Visy also made a capital investment in the construction of a world-class lube room, employing current best practices. The new room has been designed to house state-of-the-art storage and transfer equipment, and it’s fitted to provide all necessary filtration of lubricants. Large and small oil tanks have filtered recirculation. These tanks are piped directly to all the plant bearing/hydraulic tanks. A color-coding standard was developed for all oils/greases and is fully utilized in the store, as well as throughout the plant. Oil Safe containers from Fluid Defense (www.fluiddefense.com) are now used everywhere in the plant and adhere to the color-code standard. The store also strictly complies with a 5S system.

An area of major focus has been the PM routes and schedules, as well as integration into the computerized maintenance management system (CMMS). For more than 1,500 lubricated components, information on speed, contamination, orientation, moisture, temperature, vibration, bearing name, bearing type, bearing bore/outside diameters, and bearing width was recorded. This vital information was used to calculate lubricant viscosity, type, volume, and relubrication frequency. Routes were then created, and schedules produced. A motor reliability strategy saw all critical motors greater than 100 kW use electromechanical auto-lubricators. This one-off investment ensures better motor reliability and automates the task of motor lubrication.

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Figure 2. Visy’s lubrication strategy has resulted in better reliability, conformance to cleanliness targets, fewer shut jobs, and lower lubricant spend.
Figure 2. Visy’s lubrication strategy has resulted in better reliability, conformance to cleanliness targets, fewer shut jobs, and lower lubricant spend.

Head space management has been implemented on all turbines and bearing and hydraulic systems, as well as critical gearboxes with the use of various desiccant breathers from Des-Case (www.descase.com). Critical systems have also been equipped with full-time water and particle filtration. Time-based shut job oil changes have almost been eliminated, replaced by run-time condition-based tasks such as filter cart cleaning (wear and contamination) and top ups (additive replenishment), in conjunction with oil analysis recommendations. This has resulted in better reliability, conformance to cleanliness targets, fewer shut jobs, and lower lubricant spend. Lubricants are also transferred to equipment through filtered drum toppers, ensuring new oil is clean (Figure 2).

When the program began more than two years ago, the 15,000-liter main lubrication tank, feeding almost 350 paper machine bearings, constantly operated at 950 ppm water and ISO19/16, which is quite typical for most paper machines. The Visy team challenged itself to achieve more than 100 ppm water and an ISO 13/10 level in the main bearing lubrication tank. Visy invested in a large vacuum dehydrator and a low flow 2-micron off-line polishing kidney filter. Within one month, the water level decreased from an average of 950 ppm to less than 100 ppm. It also reduced the contamination levels over a few months, taking about one month to drop each ISO level. This work was a major contributor to reducing engineering downtime. Bearings with minor defects stabilized, and high-frequency vibrations disappeared. This was due to increased film strength and reduced three-body abrasive wear. Monthly dryer can bearing changes were changed with one per year over the past three years (Figure 3).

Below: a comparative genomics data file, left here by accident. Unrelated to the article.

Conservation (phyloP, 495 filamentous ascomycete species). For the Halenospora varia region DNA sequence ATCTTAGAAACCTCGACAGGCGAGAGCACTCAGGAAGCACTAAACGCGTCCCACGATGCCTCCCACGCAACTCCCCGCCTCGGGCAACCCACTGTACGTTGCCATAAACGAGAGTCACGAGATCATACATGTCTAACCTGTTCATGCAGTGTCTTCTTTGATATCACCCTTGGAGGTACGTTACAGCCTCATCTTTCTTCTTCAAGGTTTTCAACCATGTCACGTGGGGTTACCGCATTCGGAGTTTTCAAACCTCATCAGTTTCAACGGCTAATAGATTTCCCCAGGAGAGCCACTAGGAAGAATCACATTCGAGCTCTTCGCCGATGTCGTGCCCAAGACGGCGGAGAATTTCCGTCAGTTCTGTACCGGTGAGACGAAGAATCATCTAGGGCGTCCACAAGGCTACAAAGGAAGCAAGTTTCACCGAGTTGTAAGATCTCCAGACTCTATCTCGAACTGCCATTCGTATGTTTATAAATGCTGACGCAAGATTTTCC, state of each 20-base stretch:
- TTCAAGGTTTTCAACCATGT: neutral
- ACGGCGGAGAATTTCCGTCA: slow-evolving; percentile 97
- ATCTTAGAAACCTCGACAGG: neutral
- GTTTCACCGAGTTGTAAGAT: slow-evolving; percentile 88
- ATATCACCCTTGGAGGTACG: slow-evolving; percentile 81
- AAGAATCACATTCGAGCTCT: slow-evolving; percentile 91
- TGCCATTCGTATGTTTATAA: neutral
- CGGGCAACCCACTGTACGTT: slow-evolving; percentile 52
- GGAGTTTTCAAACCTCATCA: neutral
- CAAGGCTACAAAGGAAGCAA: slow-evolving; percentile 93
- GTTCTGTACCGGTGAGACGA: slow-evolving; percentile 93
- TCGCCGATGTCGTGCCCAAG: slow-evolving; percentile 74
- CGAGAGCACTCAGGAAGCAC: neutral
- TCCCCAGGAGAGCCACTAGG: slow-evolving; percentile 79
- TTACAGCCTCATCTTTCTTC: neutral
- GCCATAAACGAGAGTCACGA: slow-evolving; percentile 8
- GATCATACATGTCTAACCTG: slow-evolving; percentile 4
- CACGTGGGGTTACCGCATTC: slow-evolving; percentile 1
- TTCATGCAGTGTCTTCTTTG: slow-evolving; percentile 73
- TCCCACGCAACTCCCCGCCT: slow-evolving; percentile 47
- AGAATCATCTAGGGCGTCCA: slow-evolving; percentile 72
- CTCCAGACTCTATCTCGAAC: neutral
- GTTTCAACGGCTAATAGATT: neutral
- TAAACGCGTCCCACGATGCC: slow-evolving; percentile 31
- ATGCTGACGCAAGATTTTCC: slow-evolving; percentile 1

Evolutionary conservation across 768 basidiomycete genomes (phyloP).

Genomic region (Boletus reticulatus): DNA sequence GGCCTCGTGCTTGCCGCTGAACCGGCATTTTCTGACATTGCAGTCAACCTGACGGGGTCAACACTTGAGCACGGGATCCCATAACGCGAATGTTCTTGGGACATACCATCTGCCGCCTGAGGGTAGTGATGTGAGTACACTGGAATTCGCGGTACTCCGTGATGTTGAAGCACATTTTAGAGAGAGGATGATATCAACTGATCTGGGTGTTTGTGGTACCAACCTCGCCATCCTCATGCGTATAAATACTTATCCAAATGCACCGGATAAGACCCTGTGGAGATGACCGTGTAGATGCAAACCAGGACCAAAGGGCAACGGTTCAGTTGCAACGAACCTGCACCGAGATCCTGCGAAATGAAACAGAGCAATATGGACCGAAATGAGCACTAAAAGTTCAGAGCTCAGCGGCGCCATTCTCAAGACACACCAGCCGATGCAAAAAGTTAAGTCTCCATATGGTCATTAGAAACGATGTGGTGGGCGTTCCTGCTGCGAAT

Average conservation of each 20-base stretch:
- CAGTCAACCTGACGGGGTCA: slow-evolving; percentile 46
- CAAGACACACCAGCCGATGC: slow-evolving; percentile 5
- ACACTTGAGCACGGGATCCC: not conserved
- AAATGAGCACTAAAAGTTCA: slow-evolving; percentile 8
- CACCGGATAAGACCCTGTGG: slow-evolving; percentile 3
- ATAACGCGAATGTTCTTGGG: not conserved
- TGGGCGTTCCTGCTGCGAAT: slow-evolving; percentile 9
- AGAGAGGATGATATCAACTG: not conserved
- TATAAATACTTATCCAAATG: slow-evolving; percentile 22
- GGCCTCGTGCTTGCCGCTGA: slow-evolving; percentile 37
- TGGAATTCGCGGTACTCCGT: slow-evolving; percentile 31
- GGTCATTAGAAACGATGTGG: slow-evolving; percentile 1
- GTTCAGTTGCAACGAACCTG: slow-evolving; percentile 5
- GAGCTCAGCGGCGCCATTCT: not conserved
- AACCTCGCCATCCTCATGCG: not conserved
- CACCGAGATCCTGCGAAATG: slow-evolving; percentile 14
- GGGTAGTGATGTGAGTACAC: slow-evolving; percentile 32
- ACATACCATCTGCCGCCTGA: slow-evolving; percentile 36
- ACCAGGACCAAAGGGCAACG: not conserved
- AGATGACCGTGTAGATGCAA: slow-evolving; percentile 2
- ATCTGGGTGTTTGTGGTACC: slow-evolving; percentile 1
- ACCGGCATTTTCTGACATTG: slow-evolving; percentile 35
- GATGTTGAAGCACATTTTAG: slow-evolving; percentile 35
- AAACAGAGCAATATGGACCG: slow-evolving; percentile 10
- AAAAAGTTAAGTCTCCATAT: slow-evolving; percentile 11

Figure 3. Metrics were used to track the effect of lubrication best practices on plant reliability, costs, and safety.
Figure 3. Metrics were used to track the effect of lubrication best practices on plant reliability, costs, and safety.

Metrics were also used to track the effect of lubrication best practices on plant reliability, costs, and safety. Overall lubrication effectiveness (OLE), based on Sigma’s system, was implemented. The Visy plant now tracks lubrication PM and oil cleanliness/health compliance. “With these metrics in check, it’s an easy road to maximum equipment availability,” says Taylor. “Oil usage, equipment downtime, and bearing/gearbox/motor spend are also tracked by the accounting department.”

Closing the existing lubrication practices gaps and tracking the quantifying benefits of doing so have armed Visy’s reliability team with the persuasive tools needed to gain support from management for a greater mission of reliability for the company as a whole. Visy has even added reliability to its mission statement. “The company has approved and currently is rolling out the full lubrication programs at four of its other sites, with future plans for the lubrication program at the remaining four sites in 2013,” adds Taylor.

Visy’s example proves how starting with the basics, keeping it simple, and investing in world-class maintenance and reliability, particularly lubrication practices and personnel, can translate into enormous improvements. These improvements in turn can positively affect the reliability, maintainability, availability, yield, profitability, and safety of a plant.